Monitoring and evaluation policy as a tool for performance enhancement in the public service: the case of the Eastern Cape Department of Health
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The study sought to interrogate the practice of Monitoring and Evaluation (M&E) as a useful performance enhancement tool for the Eastern Cape Department of Health (ECDoH). In so doing, the study proposes an M&E model for enhancing performance in the ECDoH. As a pro-efficiency practice, public entities can take advantage of M&E to ensure a timeously rendering of services. In the context of this study, public healthcare services are enshrined in Section 27 of the Constitution of the Republic of South Africa (1996) making it a fundamental legal right of all citizens. The ECDoH has to ensure that the delivery of public healthcare services is improved in terms of both access and swiftness of how citizens get access to this critical service. Furthermore, the study is premised on the problem explained as follows. Above all, the problem of less efficient processes and activities used to ensure a progressive realisation of public healthcare rights by the healthcare users in the Eastern Cape Province of South Africa. The haphazard manner in which the ECDoH presently delivers its public healthcare services has left consumers of public healthcare services living in rural enclaves which are remote and somewhat secluded from receiving quality healthcare. In addition, the continued use and reliance on the Performance Management and Development System (PMDS) to manage the Department's performance stalls progress. This is mainly due to the fact that the PMDS is obsessed with individual employee performance at the expense of overall organisational progress. A triangulated approach was used to gather data included both a literature study and empirical evidence collection. A literature review was done where a dominant golden thread emerged showing M&E as a catalytic tool for public entities such as government departments specifically the ECDoH due to its ability to enable tracing and tracking of performance thereby allowing room for remediation to ensure goals remain attainable. Data was collected through semi-structured interviews, from a sample of 50 respondents who included members of the senior management as well as the PMDS unit in the ECDoH. The respondents were spread across the ECDoH in Bisho, King Williams Town, and East London. The analysis of data was done qualitatively using the Grounded Theory approach to enable the objective thematic coding and holistic analysis. The findings of the study included an evident existence of poor public healthcare service delivery due to the absence of an M&E framework. Other impediments affecting the efficient delivery of healthcare by the ECDoH were established comprising the massive infrastructural shortfalls. A nine-phase model was further proposed to markedly mitigate the negative effects of the identified challenges and keep the ECDoH on track with the sustainable achievement of its mandate; and above all, delivery of this vital healthcare service to its constituencies.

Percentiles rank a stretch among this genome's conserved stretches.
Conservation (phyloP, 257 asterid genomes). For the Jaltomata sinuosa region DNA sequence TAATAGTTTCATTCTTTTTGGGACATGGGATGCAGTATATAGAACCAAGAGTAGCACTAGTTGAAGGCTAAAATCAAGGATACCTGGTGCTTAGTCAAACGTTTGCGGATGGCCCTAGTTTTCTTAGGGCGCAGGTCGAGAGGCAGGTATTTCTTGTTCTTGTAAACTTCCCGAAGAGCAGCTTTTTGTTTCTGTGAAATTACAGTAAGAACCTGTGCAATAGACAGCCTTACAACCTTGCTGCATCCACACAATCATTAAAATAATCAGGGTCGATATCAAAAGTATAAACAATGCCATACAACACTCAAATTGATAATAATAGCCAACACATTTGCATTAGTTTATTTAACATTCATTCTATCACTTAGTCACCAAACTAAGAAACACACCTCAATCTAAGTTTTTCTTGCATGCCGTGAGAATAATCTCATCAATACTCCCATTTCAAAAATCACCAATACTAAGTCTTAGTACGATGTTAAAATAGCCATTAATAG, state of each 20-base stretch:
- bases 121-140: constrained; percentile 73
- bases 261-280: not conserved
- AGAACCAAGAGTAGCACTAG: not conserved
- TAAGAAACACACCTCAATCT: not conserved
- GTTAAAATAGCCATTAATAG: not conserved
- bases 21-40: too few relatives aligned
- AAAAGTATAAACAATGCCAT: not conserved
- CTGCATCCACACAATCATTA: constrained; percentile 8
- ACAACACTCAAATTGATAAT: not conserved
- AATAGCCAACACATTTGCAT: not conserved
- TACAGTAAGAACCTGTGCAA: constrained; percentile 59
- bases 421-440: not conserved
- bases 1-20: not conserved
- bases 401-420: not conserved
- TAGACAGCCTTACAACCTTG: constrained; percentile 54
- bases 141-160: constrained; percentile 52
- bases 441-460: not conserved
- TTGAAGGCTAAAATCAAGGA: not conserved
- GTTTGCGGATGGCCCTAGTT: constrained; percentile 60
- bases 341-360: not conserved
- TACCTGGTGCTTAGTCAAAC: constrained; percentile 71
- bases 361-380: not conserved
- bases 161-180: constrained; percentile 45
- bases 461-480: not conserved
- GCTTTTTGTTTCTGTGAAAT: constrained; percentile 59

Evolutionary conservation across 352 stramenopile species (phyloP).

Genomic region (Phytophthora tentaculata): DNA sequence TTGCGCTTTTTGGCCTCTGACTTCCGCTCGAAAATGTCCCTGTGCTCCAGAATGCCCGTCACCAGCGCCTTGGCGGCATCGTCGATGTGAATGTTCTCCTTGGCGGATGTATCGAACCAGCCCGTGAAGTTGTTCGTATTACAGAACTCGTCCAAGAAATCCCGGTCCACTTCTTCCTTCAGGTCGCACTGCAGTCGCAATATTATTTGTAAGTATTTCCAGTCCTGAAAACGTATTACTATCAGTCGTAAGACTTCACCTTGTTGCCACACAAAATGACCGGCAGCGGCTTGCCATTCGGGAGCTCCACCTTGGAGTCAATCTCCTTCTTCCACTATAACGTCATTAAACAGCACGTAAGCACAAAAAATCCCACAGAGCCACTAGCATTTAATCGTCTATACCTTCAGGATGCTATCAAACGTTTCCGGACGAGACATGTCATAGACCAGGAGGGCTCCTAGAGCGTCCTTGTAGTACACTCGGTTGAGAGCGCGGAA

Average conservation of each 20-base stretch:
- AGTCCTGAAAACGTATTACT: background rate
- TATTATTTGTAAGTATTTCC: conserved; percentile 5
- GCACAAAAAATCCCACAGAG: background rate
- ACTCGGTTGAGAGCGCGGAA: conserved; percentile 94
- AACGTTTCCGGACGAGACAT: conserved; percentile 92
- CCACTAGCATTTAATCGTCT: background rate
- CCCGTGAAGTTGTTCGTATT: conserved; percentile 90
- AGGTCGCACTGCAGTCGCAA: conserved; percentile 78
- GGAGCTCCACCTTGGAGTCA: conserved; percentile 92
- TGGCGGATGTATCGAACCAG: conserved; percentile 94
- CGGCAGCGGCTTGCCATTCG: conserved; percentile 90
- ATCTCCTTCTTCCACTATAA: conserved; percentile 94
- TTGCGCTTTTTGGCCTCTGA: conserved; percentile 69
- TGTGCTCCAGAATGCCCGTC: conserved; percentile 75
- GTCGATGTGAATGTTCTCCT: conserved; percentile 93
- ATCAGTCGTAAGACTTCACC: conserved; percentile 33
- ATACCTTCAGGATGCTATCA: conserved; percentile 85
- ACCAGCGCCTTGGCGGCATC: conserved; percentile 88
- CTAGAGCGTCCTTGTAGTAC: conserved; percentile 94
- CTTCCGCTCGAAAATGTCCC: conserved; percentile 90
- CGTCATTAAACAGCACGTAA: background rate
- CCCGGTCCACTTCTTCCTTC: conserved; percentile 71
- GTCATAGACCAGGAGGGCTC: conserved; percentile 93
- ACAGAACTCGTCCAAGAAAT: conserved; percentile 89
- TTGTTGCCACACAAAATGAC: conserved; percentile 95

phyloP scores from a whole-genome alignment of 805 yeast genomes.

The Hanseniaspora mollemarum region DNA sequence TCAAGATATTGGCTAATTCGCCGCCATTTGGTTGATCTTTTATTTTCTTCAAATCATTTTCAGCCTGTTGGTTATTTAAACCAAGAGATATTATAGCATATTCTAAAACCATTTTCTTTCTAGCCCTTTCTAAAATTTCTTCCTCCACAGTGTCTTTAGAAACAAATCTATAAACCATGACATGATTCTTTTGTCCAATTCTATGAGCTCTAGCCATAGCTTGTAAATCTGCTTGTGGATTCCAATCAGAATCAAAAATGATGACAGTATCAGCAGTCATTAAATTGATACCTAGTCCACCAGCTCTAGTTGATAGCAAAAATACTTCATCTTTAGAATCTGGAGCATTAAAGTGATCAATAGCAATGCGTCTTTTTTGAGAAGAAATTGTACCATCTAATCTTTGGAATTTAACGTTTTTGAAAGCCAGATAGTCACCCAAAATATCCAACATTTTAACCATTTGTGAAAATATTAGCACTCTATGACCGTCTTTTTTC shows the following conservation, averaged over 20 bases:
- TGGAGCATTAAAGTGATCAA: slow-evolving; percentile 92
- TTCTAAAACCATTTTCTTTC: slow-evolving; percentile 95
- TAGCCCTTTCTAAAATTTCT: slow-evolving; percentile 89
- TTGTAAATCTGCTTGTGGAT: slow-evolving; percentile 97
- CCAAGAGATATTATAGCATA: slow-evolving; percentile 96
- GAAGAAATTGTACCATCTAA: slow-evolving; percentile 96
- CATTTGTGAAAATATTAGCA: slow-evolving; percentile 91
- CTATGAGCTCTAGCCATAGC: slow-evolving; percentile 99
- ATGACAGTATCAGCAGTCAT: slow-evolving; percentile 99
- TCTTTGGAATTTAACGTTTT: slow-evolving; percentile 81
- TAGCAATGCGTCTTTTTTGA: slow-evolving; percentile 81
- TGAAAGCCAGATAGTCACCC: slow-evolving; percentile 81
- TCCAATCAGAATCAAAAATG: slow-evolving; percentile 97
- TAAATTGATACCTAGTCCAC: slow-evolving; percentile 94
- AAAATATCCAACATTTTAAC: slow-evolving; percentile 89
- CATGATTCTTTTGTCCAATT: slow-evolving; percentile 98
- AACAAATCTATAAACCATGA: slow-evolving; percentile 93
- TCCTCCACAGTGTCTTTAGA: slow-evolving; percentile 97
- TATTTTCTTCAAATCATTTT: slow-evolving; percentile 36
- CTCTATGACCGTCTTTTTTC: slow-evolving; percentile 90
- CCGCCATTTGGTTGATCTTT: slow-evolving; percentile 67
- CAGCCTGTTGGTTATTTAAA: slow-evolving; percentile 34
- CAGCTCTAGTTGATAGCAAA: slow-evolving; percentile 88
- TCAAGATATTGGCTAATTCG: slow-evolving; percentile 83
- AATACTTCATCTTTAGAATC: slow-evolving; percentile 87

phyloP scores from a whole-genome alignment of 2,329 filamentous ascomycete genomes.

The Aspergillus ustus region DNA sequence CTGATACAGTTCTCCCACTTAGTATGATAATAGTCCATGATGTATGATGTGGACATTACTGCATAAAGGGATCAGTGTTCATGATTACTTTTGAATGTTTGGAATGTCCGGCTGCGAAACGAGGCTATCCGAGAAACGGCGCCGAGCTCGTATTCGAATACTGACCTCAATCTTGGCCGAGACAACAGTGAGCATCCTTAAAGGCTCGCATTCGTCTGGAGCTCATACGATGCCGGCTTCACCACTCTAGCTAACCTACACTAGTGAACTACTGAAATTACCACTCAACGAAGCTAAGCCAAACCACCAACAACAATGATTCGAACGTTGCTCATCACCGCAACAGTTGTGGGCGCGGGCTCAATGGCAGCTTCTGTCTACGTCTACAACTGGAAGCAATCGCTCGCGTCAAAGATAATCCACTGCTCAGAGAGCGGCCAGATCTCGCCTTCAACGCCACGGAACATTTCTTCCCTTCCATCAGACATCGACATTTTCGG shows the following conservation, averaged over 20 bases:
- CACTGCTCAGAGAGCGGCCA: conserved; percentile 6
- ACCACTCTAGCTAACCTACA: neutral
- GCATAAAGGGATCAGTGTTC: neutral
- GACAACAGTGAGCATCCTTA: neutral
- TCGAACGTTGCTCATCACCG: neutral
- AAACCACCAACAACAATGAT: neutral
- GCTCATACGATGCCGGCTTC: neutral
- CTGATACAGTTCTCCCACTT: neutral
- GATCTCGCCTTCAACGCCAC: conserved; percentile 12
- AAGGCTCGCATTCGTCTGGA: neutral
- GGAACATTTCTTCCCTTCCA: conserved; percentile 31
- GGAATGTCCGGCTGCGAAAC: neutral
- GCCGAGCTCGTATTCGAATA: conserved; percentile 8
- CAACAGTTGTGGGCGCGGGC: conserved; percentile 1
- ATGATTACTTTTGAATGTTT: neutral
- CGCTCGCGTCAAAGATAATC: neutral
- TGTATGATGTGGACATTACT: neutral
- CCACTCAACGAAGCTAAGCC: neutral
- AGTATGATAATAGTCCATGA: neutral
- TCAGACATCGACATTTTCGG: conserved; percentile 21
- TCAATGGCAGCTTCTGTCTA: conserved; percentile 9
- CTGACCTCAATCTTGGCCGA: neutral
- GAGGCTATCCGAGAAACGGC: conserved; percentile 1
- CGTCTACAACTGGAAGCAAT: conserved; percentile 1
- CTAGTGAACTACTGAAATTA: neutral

- Humanities